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Topic # 112202 30-Nov-2012 03:15
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So, you know how hard drives are advertised as being say, 500GB, but when you plug them into your computer they only show up as having 465GB, how is that not against the law, aren't things supposed to have exactly what they say they have and nothing less, like if i wanna buy a 500GB hard drive, i want to be able to use all 500 of those GB's

the same thing happens with my terabyte hard drive, it's not a terabyte its 931gb. a TB is 1024GB not 931.





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  Reply # 724979 30-Nov-2012 06:40
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Hard drive manufacturers quote the capacity of their drives by the decimal system, were kilo*=1,000 (and mega*=1,000 kilo* etc), whereas operating systems usually use the ‘binary standard’, where kilo*=1024 etc. On large modern hard drives this can amount to quite a difference.

Secondly, formatting discs involves creating a filesystem – a way of organising the files and folders on the disc (a bit like having table of contents, page numbers and indexes in a book), and this uses up some space. Depending on the filesystem, the amount of space can be considerable.

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  Reply # 724992 30-Nov-2012 07:44
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I suggest OP read the Wikipedia articles on binary prefixes & International System of Units.

 
 
 
 


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  Reply # 724994 30-Nov-2012 07:49
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1080p: I suggest OP read the Wikipedia articles on binary prefixes & International System of Units.


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  Reply # 724996 30-Nov-2012 07:52
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hamish225:
the same thing happens with my terabyte hard drive, it's not a terabyte its 931gb. a TB is 1024GB not 931.


Incorrect.

A terabyte is 1000 gigabytes in using standard SI units or 931 gibibytes in binary.

HDD's storage is always measures in SI units. File systems typically use binary, but some *nix variants use SI.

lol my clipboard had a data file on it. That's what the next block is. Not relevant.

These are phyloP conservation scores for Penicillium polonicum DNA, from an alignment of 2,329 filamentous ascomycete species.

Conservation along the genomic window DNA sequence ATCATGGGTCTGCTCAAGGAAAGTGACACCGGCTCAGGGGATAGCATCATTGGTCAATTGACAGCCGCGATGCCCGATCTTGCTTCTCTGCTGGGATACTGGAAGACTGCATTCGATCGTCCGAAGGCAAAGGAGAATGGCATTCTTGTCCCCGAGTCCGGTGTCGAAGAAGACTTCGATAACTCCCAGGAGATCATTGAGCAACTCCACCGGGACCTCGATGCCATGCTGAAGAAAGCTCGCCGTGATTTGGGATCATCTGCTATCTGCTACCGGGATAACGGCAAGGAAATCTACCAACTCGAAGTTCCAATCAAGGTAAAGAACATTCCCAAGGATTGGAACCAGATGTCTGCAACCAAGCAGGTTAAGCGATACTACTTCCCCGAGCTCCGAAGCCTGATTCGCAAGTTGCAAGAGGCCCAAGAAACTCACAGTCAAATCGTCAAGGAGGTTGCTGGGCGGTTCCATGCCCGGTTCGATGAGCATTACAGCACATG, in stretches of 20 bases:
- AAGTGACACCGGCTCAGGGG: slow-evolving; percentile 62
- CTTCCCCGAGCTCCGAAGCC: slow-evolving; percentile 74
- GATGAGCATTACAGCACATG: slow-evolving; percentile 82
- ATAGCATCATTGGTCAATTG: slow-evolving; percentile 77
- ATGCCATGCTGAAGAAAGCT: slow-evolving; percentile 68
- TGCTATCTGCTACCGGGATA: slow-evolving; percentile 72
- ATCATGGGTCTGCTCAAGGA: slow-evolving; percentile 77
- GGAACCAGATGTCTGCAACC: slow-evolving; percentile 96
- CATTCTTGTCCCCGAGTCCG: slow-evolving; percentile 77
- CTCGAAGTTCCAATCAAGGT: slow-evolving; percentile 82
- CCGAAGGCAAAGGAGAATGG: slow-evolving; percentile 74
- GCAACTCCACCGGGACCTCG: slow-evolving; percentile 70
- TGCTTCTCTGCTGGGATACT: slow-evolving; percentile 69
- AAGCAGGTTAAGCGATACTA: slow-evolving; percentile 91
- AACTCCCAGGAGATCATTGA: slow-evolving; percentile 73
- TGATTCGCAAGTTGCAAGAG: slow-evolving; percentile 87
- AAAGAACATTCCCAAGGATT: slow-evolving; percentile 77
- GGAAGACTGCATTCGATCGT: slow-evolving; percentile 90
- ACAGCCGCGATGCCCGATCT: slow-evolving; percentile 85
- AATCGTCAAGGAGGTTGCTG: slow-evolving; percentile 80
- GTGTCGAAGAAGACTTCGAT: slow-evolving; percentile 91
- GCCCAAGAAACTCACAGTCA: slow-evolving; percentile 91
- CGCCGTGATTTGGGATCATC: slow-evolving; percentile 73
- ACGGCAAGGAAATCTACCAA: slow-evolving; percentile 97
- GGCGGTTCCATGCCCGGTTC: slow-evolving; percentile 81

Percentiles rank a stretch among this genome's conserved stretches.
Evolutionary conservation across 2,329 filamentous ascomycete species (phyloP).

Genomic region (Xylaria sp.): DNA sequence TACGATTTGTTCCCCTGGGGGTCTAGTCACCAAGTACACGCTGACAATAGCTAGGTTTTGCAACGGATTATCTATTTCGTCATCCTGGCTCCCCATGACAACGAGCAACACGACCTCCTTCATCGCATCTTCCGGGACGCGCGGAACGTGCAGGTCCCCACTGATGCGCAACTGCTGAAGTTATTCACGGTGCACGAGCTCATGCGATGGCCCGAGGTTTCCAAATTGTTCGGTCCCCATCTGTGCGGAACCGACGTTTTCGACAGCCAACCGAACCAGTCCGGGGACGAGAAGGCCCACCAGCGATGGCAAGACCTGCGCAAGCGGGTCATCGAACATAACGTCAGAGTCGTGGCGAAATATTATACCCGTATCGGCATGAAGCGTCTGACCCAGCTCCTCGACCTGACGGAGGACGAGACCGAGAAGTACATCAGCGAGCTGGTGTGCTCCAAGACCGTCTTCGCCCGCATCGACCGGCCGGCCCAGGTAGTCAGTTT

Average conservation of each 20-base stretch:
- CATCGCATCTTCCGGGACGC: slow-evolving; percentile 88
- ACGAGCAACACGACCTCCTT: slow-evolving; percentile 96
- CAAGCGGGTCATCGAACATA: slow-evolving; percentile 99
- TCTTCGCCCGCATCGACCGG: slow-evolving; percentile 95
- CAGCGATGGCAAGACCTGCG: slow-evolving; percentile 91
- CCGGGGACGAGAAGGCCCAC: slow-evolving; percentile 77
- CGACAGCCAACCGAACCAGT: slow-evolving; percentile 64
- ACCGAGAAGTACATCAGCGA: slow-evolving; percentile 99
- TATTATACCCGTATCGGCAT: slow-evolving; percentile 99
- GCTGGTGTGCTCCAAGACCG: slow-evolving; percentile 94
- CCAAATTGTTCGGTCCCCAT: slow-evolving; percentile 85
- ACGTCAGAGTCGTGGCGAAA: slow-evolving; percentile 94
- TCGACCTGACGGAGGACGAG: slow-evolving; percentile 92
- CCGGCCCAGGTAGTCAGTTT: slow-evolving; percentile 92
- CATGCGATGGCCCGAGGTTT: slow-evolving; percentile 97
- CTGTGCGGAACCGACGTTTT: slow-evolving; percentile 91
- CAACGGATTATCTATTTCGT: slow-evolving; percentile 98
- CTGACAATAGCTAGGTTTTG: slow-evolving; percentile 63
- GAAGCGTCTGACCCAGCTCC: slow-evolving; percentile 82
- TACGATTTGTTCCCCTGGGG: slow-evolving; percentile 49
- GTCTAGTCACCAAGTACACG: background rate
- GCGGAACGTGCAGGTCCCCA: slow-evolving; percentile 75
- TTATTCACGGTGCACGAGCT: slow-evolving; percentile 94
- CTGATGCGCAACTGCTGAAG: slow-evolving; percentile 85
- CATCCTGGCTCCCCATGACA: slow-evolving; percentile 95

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  Reply # 725000 30-Nov-2012 08:23
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sbiddle:
hamish225:
the same thing happens with my terabyte hard drive, it's not a terabyte its 931gb. a TB is 1024GB not 931.


Incorrect.

A terabyte is 1000 gigabytes in using standard SI units or 931 gibibytes in binary.


Nope. While 1000 Gigabtyes is 1 Terabyte in SI units, the binary is always going to be 1 TB = 1024 GB, 1 GB = 1024 MB, 1 MB = 1024 KB, 1 KB = 1024 Bytes, 1 Byte = 8 bits.

This of course doesn't invalidate the previous answers about metric system being used for HDD storage marketing and filesystem space utilisation.





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  Reply # 725003 30-Nov-2012 08:44
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freitasm: 
Nope. While 1000 Gigabtyes is 1 Terabyte in SI units, the binary is always going to be 1 TB = 1024 GB, 1 GB = 1024 MB, 1 MB = 1024 KB, 1 KB = 1024 Bytes, 1 Byte = 8 bits.

This of course doesn't invalidate the previous answers about metric system being used for HDD storage marketing and filesystem space utilisation.



Which is why everyone should use the binary prefixes to avoid confusion:

1TiB = 1024 GiB, 1 GiB = 1024 MiB, 1 MiB = 1024 KiB, etc

Not that that'll happen. Too much history in this. :)

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  Reply # 725029 30-Nov-2012 09:31
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freitasm:
sbiddle: